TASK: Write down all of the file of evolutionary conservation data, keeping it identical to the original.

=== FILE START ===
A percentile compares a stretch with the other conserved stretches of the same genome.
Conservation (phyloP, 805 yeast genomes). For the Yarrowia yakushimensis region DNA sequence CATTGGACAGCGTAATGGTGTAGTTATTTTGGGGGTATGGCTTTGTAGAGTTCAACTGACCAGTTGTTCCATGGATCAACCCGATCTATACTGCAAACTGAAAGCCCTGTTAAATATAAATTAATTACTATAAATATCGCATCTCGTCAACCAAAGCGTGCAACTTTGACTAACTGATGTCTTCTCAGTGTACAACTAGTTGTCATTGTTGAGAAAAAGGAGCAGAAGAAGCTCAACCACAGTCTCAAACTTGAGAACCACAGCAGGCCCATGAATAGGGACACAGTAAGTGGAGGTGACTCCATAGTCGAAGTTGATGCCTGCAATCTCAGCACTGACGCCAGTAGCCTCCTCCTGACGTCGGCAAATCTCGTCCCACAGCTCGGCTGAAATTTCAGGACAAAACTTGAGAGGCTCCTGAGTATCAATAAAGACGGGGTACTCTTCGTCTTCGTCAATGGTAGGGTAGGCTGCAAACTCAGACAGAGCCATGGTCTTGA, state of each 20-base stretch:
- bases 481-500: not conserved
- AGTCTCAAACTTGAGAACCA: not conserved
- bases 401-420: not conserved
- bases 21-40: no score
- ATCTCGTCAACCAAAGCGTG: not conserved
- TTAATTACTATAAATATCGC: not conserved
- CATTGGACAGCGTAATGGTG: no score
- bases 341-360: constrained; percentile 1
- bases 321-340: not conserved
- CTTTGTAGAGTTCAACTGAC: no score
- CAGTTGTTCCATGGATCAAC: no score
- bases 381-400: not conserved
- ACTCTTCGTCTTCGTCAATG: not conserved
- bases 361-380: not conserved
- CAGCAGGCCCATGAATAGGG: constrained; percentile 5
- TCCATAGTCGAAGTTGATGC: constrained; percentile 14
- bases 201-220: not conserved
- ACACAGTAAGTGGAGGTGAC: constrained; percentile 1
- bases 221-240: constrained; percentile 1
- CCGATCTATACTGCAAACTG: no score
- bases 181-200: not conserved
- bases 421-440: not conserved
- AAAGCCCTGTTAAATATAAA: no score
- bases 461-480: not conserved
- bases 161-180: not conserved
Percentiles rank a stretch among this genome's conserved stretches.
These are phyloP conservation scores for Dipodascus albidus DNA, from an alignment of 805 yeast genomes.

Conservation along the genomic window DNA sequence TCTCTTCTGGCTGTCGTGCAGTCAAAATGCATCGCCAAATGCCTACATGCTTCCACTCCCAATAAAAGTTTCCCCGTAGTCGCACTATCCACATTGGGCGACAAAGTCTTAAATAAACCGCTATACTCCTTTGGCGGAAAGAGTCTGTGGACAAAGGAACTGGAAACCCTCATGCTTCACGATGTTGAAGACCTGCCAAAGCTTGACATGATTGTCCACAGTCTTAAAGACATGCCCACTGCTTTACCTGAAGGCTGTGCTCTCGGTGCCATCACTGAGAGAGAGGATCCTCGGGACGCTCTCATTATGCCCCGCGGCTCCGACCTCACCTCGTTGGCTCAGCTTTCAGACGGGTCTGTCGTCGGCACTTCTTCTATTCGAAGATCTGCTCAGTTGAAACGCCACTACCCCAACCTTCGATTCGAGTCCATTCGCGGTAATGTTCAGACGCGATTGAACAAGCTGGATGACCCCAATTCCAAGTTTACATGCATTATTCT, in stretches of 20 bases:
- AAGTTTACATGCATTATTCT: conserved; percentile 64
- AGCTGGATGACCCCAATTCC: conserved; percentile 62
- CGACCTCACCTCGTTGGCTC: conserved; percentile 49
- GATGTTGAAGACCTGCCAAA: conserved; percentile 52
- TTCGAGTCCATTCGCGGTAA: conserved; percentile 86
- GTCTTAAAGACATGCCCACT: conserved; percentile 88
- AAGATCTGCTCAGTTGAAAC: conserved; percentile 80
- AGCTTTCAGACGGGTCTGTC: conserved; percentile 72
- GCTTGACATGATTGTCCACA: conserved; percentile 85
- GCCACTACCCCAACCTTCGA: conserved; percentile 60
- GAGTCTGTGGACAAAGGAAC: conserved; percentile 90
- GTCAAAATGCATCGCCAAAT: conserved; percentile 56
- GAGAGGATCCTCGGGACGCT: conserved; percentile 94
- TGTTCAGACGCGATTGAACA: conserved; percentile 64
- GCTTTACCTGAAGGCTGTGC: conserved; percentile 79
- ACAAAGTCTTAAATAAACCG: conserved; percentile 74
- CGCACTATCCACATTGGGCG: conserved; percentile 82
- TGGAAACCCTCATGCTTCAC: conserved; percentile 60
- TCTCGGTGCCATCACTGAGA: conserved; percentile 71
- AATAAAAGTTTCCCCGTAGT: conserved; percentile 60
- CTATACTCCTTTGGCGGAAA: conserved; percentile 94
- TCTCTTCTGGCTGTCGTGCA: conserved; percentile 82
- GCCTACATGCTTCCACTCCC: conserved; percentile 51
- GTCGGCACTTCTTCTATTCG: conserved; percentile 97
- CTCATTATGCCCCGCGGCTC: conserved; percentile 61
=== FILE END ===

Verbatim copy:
A percentile compares a stretch with the other conserved stretches of the same genome.
Conservation (phyloP, 805 yeast genomes). For the Yarrowia yakushimensis region DNA sequence CATTGGACAGCGTAATGGTGTAGTTATTTTGGGGGTATGGCTTTGTAGAGTTCAACTGACCAGTTGTTCCATGGATCAACCCGATCTATACTGCAAACTGAAAGCCCTGTTAAATATAAATTAATTACTATAAATATCGCATCTCGTCAACCAAAGCGTGCAACTTTGACTAACTGATGTCTTCTCAGTGTACAACTAGTTGTCATTGTTGAGAAAAAGGAGCAGAAGAAGCTCAACCACAGTCTCAAACTTGAGAACCACAGCAGGCCCATGAATAGGGACACAGTAAGTGGAGGTGACTCCATAGTCGAAGTTGATGCCTGCAATCTCAGCACTGACGCCAGTAGCCTCCTCCTGACGTCGGCAAATCTCGTCCCACAGCTCGGCTGAAATTTCAGGACAAAACTTGAGAGGCTCCTGAGTATCAATAAAGACGGGGTACTCTTCGTCTTCGTCAATGGTAGGGTAGGCTGCAAACTCAGACAGAGCCATGGTCTTGA, state of each 20-base stretch:
- bases 481-500: not conserved
- AGTCTCAAACTTGAGAACCA: not conserved
- bases 401-420: not conserved
- bases 21-40: no score
- ATCTCGTCAACCAAAGCGTG: not conserved
- TTAATTACTATAAATATCGC: not conserved
- CATTGGACAGCGTAATGGTG: no score
- bases 341-360: constrained; percentile 1
- bases 321-340: not conserved
- CTTTGTAGAGTTCAACTGAC: no score
- CAGTTGTTCCATGGATCAAC: no score
- bases 381-400: not conserved
- ACTCTTCGTCTTCGTCAATG: not conserved
- bases 361-380: not conserved
- CAGCAGGCCCATGAATAGGG: constrained; percentile 5
- TCCATAGTCGAAGTTGATGC: constrained; percentile 14
- bases 201-220: not conserved
- ACACAGTAAGTGGAGGTGAC: constrained; percentile 1
- bases 221-240: constrained; percentile 1
- CCGATCTATACTGCAAACTG: no score
- bases 181-200: not conserved
- bases 421-440: not conserved
- AAAGCCCTGTTAAATATAAA: no score
- bases 461-480: not conserved
- bases 161-180: not conserved
Percentiles rank a stretch among this genome's conserved stretches.
These are phyloP conservation scores for Dipodascus albidus DNA, from an alignment of 805 yeast genomes.

Conservation along the genomic window DNA sequence TCTCTTCTGGCTGTCGTGCAGTCAAAATGCATCGCCAAATGCCTACATGCTTCCACTCCCAATAAAAGTTTCCCCGTAGTCGCACTATCCACATTGGGCGACAAAGTCTTAAATAAACCGCTATACTCCTTTGGCGGAAAGAGTCTGTGGACAAAGGAACTGGAAACCCTCATGCTTCACGATGTTGAAGACCTGCCAAAGCTTGACATGATTGTCCACAGTCTTAAAGACATGCCCACTGCTTTACCTGAAGGCTGTGCTCTCGGTGCCATCACTGAGAGAGAGGATCCTCGGGACGCTCTCATTATGCCCCGCGGCTCCGACCTCACCTCGTTGGCTCAGCTTTCAGACGGGTCTGTCGTCGGCACTTCTTCTATTCGAAGATCTGCTCAGTTGAAACGCCACTACCCCAACCTTCGATTCGAGTCCATTCGCGGTAATGTTCAGACGCGATTGAACAAGCTGGATGACCCCAATTCCAAGTTTACATGCATTATTCT, in stretches of 20 bases:
- AAGTTTACATGCATTATTCT: conserved; percentile 64
- AGCTGGATGACCCCAATTCC: conserved; percentile 62
- CGACCTCACCTCGTTGGCTC: conserved; percentile 49
- GATGTTGAAGACCTGCCAAA: conserved; percentile 52
- TTCGAGTCCATTCGCGGTAA: conserved; percentile 86
- GTCTTAAAGACATGCCCACT: conserved; percentile 88
- AAGATCTGCTCAGTTGAAAC: conserved; percentile 80
- AGCTTTCAGACGGGTCTGTC: conserved; percentile 72
- GCTTGACATGATTGTCCACA: conserved; percentile 85
- GCCACTACCCCAACCTTCGA: conserved; percentile 60
- GAGTCTGTGGACAAAGGAAC: conserved; percentile 90
- GTCAAAATGCATCGCCAAAT: conserved; percentile 56
- GAGAGGATCCTCGGGACGCT: conserved; percentile 94
- TGTTCAGACGCGATTGAACA: conserved; percentile 64
- GCTTTACCTGAAGGCTGTGC: conserved; percentile 79
- ACAAAGTCTTAAATAAACCG: conserved; percentile 74
- CGCACTATCCACATTGGGCG: conserved; percentile 82
- TGGAAACCCTCATGCTTCAC: conserved; percentile 60
- TCTCGGTGCCATCACTGAGA: conserved; percentile 71
- AATAAAAGTTTCCCCGTAGT: conserved; percentile 60
- CTATACTCCTTTGGCGGAAA: conserved; percentile 94
- TCTCTTCTGGCTGTCGTGCA: conserved; percentile 82
- GCCTACATGCTTCCACTCCC: conserved; percentile 51
- GTCGGCACTTCTTCTATTCG: conserved; percentile 97
- CTCATTATGCCCCGCGGCTC: conserved; percentile 61